This passion for centralized control and its failure to recognize and accept the conscience, the prudence, the spontaneity, and the intelligence of the individual Catholic and of the local churches may well be a factor in the departure of so many Catholics from the faith in which they were born and raised. Professor Stephen Prothero of Boston U. observed regarding the Pew Report that "The trend is towards more personal religion and evangelists offer that. Those losing out are offering impersonal religion and those winning are offering a smaller scale". On a minor matter, I find it jarring, when praying the breviary, to find after a psalm or prayer, "And here is not recited the Gloria..." and also to do gymnastics with the book if you followed the directions for days in ordinary time, major feasts of Jesus, or of the Common of Several Martyrs, individual feast days of saints, and on and on. There are of course reasons for these circuitous routes, but authoritative directions from headquarters, perhaps necessary in a way, seem to involve a genuflection to Rome before one prays or offers Mass. How valuable is the law from Rome that a priest pray the breviary every day, when it produced the phenomenon years ago of priests on vacation clustering around the headlights of cars, reading the psalms in Latin to finish by midnight, by standard time or the hour according to the local longitude reading? This appears as more an exercise of obedience than of personal prayer. Prayer must be much more than that!

This blog posting was suggested by the scheduled visit to NY of Benedict XVI. Its point: to show how it may have disappointed deacons, male and female eucharistic ministers, and perhaps others, and how authority, seeking inexorably to centralize and to augment discipline and control, may defeat the spread of the Gospel of Jesus that is its mission.

(Corrected and amended 3/10/08: ("Paragraph about "Gracie mansion reception" was a rumored story without any substantial sources. Hence taken out.)


Two birthdays were celebrated last February 24 at St. Ann's, Ossining: Father Ed Byrne, the pastor at 70, and the present blog poster, Msgr. "Uncle Harry" Byrne, Weekend Associate at St. Ann's from retirement in 1996 through 2006, now at 87 and counting! For the birthdays, noonday Mass was concelebrated with an enthusiastic congregation, splendid organ music and the voices of the parish choir. A reception in the school gym was then held, bringing togther an assemblage of some 400 parishioners, "Anglos" and Hispanics, enjoying food, drink and entertainment by a mariachi band, Portugese music, an Irish flautist, and Ecuadorian dancers. St. Ann's has a broad sense of community across ethnic lines, with spirited liturgies, and programs about the life of the spirit and programs responding to the needs of the people. Here is where the Word of God is preached and responded to, sacraments received, babies baptized, the dead buried with dignity and ceremony, human needs addressed and new currents of spiritual life welcomed. This is where the Church and its people of faith are strong!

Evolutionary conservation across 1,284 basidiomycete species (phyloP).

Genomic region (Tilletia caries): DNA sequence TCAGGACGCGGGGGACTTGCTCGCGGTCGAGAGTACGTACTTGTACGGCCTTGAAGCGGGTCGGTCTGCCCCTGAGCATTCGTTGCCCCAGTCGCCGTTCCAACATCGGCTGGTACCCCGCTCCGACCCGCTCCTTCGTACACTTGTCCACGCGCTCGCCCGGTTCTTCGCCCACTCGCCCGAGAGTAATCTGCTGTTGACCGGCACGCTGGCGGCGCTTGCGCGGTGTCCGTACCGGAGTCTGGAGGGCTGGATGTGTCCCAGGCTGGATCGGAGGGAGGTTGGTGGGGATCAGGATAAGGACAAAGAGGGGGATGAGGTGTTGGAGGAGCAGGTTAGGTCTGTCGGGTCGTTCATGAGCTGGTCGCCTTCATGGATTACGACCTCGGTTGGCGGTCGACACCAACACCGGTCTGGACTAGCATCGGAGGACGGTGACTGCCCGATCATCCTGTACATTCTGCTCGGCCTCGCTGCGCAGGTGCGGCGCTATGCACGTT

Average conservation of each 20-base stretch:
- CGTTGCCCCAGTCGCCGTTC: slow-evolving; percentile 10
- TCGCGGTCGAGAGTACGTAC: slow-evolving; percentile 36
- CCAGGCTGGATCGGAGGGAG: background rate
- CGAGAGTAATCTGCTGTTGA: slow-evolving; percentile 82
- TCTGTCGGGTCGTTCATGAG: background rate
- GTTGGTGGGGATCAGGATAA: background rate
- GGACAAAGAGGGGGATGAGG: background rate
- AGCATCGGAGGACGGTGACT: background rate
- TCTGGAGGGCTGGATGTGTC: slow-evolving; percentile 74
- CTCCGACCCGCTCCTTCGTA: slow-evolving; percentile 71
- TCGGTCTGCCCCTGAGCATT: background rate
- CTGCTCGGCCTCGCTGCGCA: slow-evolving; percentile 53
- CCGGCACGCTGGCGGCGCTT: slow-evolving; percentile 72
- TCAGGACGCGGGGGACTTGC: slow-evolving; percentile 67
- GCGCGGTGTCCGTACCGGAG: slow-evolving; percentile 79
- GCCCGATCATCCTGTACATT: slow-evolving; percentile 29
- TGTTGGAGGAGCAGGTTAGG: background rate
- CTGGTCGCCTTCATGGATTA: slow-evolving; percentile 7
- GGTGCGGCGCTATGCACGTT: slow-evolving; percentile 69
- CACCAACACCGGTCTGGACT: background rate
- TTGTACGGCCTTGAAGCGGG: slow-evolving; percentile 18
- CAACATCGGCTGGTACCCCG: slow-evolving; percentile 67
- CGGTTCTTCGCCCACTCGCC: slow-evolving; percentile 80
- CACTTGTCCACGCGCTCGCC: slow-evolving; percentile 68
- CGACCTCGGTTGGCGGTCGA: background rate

St. Ann's provides food and clothing at various times during the year, courses in English as a second language, a lively parish council, and its HELP program. It conducts an exemplary elementary school. When Father Ed arrived at St. Ann's fourteen years ago, his fluency in Spanish, his five years of ministry in Venezuela, and his pastoral outreach provided a lively approach to the Hispanic, largely Ecuadorian, community. He inherited a single Spanish Mass on weekends, shortly moved to two and then to three. Street processions of Our Blessed Lady and of the Sacred Heart and on Good Friday, complete with motorized floats, hymns, and candles on the related feast days, wind their way through Ossining streets, led by the revolving red lights of a police car. Weekly on a local TV channel, video showings of parish worship and these folk devotions have been instrumental in the rapid increase of Hispanic parishioners.

Many of these immigrants work locally, picked up by employers as day laborers. Regretably, some employers exploit the workers, not paying them or short-changing them for exaggerated reasons, like spilling paint or breaking tools, all of whichoccur in the normal course of work. The laborers, most of whom don't speak English, are instructed to take down the name on the employer's truck and license plate number in the event of disagreement. They can report denial of wages or other unfair treatment to the parish HELP program, which has attorneys on its staff. When a complaint is made, a member of the HELP committee will telephone the employer and discuss the complaint. The employer, now aware that the worker has an instrument of appeal, will frequently make a satisfactory response. If he does not, a rather official letter is sent. Failing to make a response here, the employer is summoned to the Court of Small Claims. The New York Attorney General has been enlisted to enforce the court's decision.

St. Ann's is a remarkable parish, a model in so many ways. Here is where the Church has its great strength and its strong outreach. It is right and just to sing its praises!